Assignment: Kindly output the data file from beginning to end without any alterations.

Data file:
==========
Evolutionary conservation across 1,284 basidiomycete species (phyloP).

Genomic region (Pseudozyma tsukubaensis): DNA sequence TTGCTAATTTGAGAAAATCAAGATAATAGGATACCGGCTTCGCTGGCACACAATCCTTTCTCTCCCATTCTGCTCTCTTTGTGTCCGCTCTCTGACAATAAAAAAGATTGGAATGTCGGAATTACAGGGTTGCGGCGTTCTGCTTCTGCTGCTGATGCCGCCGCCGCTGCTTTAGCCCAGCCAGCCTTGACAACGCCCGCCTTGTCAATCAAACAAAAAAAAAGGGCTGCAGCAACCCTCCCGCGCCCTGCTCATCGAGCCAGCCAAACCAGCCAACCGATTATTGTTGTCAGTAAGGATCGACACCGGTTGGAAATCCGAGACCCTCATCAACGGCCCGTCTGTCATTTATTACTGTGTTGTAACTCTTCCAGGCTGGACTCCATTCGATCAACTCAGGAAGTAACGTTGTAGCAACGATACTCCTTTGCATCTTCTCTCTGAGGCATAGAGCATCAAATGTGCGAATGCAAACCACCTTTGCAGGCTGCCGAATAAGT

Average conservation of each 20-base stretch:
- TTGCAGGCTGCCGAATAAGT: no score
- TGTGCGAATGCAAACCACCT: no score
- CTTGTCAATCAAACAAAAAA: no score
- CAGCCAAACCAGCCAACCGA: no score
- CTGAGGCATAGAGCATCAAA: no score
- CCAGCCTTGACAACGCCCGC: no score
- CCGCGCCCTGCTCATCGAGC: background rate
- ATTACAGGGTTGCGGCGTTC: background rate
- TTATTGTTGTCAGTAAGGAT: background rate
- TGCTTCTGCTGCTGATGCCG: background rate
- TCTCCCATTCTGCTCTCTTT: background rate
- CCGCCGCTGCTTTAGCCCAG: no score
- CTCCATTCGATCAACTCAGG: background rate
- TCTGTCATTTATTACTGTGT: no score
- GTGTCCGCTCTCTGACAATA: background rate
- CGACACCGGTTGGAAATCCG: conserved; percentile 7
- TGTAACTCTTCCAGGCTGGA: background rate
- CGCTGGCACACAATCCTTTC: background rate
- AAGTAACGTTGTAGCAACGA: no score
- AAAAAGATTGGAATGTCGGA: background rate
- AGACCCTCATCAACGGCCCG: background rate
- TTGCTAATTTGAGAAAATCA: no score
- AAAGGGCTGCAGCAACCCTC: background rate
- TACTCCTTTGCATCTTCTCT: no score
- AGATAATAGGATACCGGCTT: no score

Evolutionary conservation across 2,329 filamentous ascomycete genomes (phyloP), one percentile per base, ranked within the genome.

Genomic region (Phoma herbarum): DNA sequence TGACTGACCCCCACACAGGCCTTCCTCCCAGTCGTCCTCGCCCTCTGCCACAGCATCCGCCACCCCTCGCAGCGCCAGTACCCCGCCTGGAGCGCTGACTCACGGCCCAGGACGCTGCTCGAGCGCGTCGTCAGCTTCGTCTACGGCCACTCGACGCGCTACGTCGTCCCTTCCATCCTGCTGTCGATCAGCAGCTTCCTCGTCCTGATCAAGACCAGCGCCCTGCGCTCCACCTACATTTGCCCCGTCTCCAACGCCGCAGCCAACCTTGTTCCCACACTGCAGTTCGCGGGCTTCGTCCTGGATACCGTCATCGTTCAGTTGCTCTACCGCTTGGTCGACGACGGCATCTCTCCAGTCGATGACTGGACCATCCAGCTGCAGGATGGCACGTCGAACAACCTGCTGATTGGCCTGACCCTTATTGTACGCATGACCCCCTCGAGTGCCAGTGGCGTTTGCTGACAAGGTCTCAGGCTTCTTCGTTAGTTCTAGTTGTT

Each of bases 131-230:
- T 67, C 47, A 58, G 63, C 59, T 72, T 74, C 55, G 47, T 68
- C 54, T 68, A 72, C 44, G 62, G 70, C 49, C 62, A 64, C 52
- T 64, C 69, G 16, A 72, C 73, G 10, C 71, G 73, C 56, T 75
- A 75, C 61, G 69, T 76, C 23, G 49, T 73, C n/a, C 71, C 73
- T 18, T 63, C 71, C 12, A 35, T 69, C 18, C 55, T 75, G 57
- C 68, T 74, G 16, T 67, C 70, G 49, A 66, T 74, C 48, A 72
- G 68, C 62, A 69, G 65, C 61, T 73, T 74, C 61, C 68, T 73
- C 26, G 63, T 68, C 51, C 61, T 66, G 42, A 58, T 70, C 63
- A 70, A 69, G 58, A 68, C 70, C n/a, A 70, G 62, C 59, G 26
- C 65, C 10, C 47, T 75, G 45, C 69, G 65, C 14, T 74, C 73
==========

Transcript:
Evolutionary conservation across 1,284 basidiomycete species (phyloP).

Genomic region (Pseudozyma tsukubaensis): DNA sequence TTGCTAATTTGAGAAAATCAAGATAATAGGATACCGGCTTCGCTGGCACACAATCCTTTCTCTCCCATTCTGCTCTCTTTGTGTCCGCTCTCTGACAATAAAAAAGATTGGAATGTCGGAATTACAGGGTTGCGGCGTTCTGCTTCTGCTGCTGATGCCGCCGCCGCTGCTTTAGCCCAGCCAGCCTTGACAACGCCCGCCTTGTCAATCAAACAAAAAAAAAGGGCTGCAGCAACCCTCCCGCGCCCTGCTCATCGAGCCAGCCAAACCAGCCAACCGATTATTGTTGTCAGTAAGGATCGACACCGGTTGGAAATCCGAGACCCTCATCAACGGCCCGTCTGTCATTTATTACTGTGTTGTAACTCTTCCAGGCTGGACTCCATTCGATCAACTCAGGAAGTAACGTTGTAGCAACGATACTCCTTTGCATCTTCTCTCTGAGGCATAGAGCATCAAATGTGCGAATGCAAACCACCTTTGCAGGCTGCCGAATAAGT

Average conservation of each 20-base stretch:
- TTGCAGGCTGCCGAATAAGT: no score
- TGTGCGAATGCAAACCACCT: no score
- CTTGTCAATCAAACAAAAAA: no score
- CAGCCAAACCAGCCAACCGA: no score
- CTGAGGCATAGAGCATCAAA: no score
- CCAGCCTTGACAACGCCCGC: no score
- CCGCGCCCTGCTCATCGAGC: background rate
- ATTACAGGGTTGCGGCGTTC: background rate
- TTATTGTTGTCAGTAAGGAT: background rate
- TGCTTCTGCTGCTGATGCCG: background rate
- TCTCCCATTCTGCTCTCTTT: background rate
- CCGCCGCTGCTTTAGCCCAG: no score
- CTCCATTCGATCAACTCAGG: background rate
- TCTGTCATTTATTACTGTGT: no score
- GTGTCCGCTCTCTGACAATA: background rate
- CGACACCGGTTGGAAATCCG: conserved; percentile 7
- TGTAACTCTTCCAGGCTGGA: background rate
- CGCTGGCACACAATCCTTTC: background rate
- AAGTAACGTTGTAGCAACGA: no score
- AAAAAGATTGGAATGTCGGA: background rate
- AGACCCTCATCAACGGCCCG: background rate
- TTGCTAATTTGAGAAAATCA: no score
- AAAGGGCTGCAGCAACCCTC: background rate
- TACTCCTTTGCATCTTCTCT: no score
- AGATAATAGGATACCGGCTT: no score

Evolutionary conservation across 2,329 filamentous ascomycete genomes (phyloP), one percentile per base, ranked within the genome.

Genomic region (Phoma herbarum): DNA sequence TGACTGACCCCCACACAGGCCTTCCTCCCAGTCGTCCTCGCCCTCTGCCACAGCATCCGCCACCCCTCGCAGCGCCAGTACCCCGCCTGGAGCGCTGACTCACGGCCCAGGACGCTGCTCGAGCGCGTCGTCAGCTTCGTCTACGGCCACTCGACGCGCTACGTCGTCCCTTCCATCCTGCTGTCGATCAGCAGCTTCCTCGTCCTGATCAAGACCAGCGCCCTGCGCTCCACCTACATTTGCCCCGTCTCCAACGCCGCAGCCAACCTTGTTCCCACACTGCAGTTCGCGGGCTTCGTCCTGGATACCGTCATCGTTCAGTTGCTCTACCGCTTGGTCGACGACGGCATCTCTCCAGTCGATGACTGGACCATCCAGCTGCAGGATGGCACGTCGAACAACCTGCTGATTGGCCTGACCCTTATTGTACGCATGACCCCCTCGAGTGCCAGTGGCGTTTGCTGACAAGGTCTCAGGCTTCTTCGTTAGTTCTAGTTGTT

Each of bases 131-230:
- T 67, C 47, A 58, G 63, C 59, T 72, T 74, C 55, G 47, T 68
- C 54, T 68, A 72, C 44, G 62, G 70, C 49, C 62, A 64, C 52
- T 64, C 69, G 16, A 72, C 73, G 10, C 71, G 73, C 56, T 75
- A 75, C 61, G 69, T 76, C 23, G 49, T 73, C n/a, C 71, C 73
- T 18, T 63, C 71, C 12, A 35, T 69, C 18, C 55, T 75, G 57
- C 68, T 74, G 16, T 67, C 70, G 49, A 66, T 74, C 48, A 72
- G 68, C 62, A 69, G 65, C 61, T 73, T 74, C 61, C 68, T 73
- C 26, G 63, T 68, C 51, C 61, T 66, G 42, A 58, T 70, C 63
- A 70, A 69, G 58, A 68, C 70, C n/a, A 70, G 62, C 59, G 26
- C 65, C 10, C 47, T 75, G 45, C 69, G 65, C 14, T 74, C 73